A handheld stick used for starting the engine of a model plane or similar device.
A component that attaches a pushrod to a control horn/servo arm, also known as a ‘link’. It is an alternative to the z-bend attachment that eliminates its use. Typically it attaches to a control horn using a non-adjustable clip, and the pushrod using a screw fitting, which allows the length of the pushrod to be ‘altered’ depending on how tightly the clevis is screwed on. This is a manual way of altering ‘throw’.
A weighted device used in the fuel tank of a nitro- or petrol-powered vehicle to ensure that the intake line always has a fuel supply. The inclusion of this in a vehicles working parts can improve run times and fuel efficiency.
A system for controlling RC helicopters whereby the blades are able to rotate at a constant speed throughout, and climb/dive is controlled by the angle of the blades.
A transmitter that uses an inbuilt computer, allowing the operator to program very complex types of mixing among other specialist applications.
A clutch that ensures that the tail rotor remains active even if the main engine is in autorotation, in “hold”, or even off.
A lever or moving part attached directly to the control surface of a craft, and also connected to the pushrod. Instructions for the movement of the control surface are passed from the receiver through a variety of electrical and moving parts, finishing with the final pushrod and control horn, which pushes/pulls the control surface directly and executes the command.
An external aircraft component that can be controlled by the operator to affect the movement of the craft. Examples include the ailerons, rudder, spoilers or elevator, which help adjust a plane’s flight path and speed. Using more than one at once is often most effective.
The tail of an aircraft which sees the stabiliser(s) attached directly to the fuselage. It is known as the ‘conventional’ tail because it is the most common setup.
The main/outer body of an engine.
The angle of attack (AOA) at which the airflow over and around the wings becomes too violent/smooth flow stops.
A combination whereby the ailerons go up as the flaps go down. Used to enhance spoiler action.
This is a type of tail in which the stabiliser is located partway between the conventional tail and T-tail positions, forming the shape of a crucifix by crossing the fin near – but not at – the top.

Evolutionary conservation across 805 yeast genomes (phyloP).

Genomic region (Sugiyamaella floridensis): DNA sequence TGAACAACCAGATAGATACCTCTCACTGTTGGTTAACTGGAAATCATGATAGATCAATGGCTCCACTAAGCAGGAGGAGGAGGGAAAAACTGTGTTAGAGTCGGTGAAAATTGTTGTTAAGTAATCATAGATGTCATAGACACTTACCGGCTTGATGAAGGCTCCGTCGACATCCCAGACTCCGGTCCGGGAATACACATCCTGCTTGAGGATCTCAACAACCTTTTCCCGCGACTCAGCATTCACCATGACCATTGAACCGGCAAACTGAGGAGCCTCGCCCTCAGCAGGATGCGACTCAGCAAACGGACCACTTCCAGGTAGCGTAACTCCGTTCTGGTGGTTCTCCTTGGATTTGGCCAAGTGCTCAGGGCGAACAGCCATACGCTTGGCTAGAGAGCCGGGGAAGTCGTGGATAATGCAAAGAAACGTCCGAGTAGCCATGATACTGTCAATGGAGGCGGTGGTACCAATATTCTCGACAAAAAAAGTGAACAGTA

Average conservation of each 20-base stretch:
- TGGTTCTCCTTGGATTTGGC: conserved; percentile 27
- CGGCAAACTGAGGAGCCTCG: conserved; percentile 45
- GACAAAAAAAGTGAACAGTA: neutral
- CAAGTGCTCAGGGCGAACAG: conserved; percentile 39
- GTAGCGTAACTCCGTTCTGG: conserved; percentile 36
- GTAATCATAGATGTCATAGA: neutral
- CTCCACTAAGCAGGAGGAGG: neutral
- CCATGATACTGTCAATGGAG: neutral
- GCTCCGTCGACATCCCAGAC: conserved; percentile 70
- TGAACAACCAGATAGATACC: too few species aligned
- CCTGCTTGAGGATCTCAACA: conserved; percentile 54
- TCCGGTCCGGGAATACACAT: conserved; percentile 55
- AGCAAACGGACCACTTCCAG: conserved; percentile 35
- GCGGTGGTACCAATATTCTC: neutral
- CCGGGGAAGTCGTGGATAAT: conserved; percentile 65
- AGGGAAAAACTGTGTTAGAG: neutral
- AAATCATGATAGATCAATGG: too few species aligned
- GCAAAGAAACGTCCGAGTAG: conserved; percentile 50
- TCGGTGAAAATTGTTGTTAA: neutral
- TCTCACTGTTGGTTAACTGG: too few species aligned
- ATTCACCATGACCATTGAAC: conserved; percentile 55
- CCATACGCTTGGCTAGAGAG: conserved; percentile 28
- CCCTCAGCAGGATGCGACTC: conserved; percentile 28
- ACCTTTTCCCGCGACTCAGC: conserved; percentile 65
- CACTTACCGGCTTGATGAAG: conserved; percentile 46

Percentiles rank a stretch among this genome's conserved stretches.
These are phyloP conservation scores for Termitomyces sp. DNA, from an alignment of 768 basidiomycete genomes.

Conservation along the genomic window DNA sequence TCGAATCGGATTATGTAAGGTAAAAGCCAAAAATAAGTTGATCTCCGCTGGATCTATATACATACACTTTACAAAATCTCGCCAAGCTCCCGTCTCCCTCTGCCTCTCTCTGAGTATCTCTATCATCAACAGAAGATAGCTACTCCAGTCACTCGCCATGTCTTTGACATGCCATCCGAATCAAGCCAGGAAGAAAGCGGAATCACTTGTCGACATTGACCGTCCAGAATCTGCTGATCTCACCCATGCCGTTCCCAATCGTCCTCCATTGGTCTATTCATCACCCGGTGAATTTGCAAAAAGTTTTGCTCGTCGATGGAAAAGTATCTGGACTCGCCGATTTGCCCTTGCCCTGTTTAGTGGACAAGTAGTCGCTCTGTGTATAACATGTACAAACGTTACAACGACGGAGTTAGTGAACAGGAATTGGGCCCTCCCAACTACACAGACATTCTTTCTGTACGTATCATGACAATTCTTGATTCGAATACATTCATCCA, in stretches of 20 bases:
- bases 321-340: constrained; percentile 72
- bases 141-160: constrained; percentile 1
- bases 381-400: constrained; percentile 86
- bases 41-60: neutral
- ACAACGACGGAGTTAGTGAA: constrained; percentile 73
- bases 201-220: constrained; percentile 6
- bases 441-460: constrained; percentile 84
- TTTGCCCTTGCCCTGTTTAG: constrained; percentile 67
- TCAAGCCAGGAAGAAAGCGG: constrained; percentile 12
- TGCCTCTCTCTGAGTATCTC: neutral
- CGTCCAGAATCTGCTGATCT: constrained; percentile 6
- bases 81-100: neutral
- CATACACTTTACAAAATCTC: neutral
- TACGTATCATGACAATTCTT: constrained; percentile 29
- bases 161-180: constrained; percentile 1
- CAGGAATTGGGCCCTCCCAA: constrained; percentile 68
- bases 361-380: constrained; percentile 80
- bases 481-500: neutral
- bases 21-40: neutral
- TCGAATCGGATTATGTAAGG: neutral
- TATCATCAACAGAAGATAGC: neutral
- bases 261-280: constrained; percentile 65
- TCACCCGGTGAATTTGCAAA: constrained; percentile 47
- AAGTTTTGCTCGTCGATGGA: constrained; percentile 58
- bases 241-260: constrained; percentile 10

The component of transmitters and receivers that set the frequency of the radio transmission.
The part of the engine where combustion occurs.
Also known as ‘glide’ or ‘un-powered flight’, this is when the engine of an aircraft fails or is stopped and the craft is moved by the interaction between the control surfaces and the air currents alone.
A form of mixing which allows the ailerons to be controlled on separate channels or, through programming, together but with different travel volumes. Each aileron requires its own servo.
This is a setting for the ailerons on an RC plane that is used to counteract adverse yaw. It involves deflecting upwards more strongly than downwards, and so counteracting the contrary response created by the undesired yaw.
This is the ‘bow’ of the wings of an RC plane, which appears like a wide V shape when viewed head-on. Having this upward-pointing angle creates greater stability, making obvious dihedral angles a common feature of training planes. It limits the plane’s ability to perform stunts, however.
Refers to a small bit of damage to the body or working parts of an RC hobby product, which can be more or less serious depending on where has been damaged. Some ‘dinged’ components, such as props, must be replaced, whereas others can continue being used indefinitely.
A radio feature that allows a cable to be connected between the transmitter and receiver in order to perform on-the-ground tests without sending out a radio signal.
A new 2.4GHz transmission system from Japan Remote Control which claims to offer the best of both from the DSSS and FHSS systems. The acronym stands for ‘Dual Modulation Spread Spectrum’. The system used a wider signal (3MHz vs. <1MHz), apparently avoiding the added interference this could entail by frequency hopping.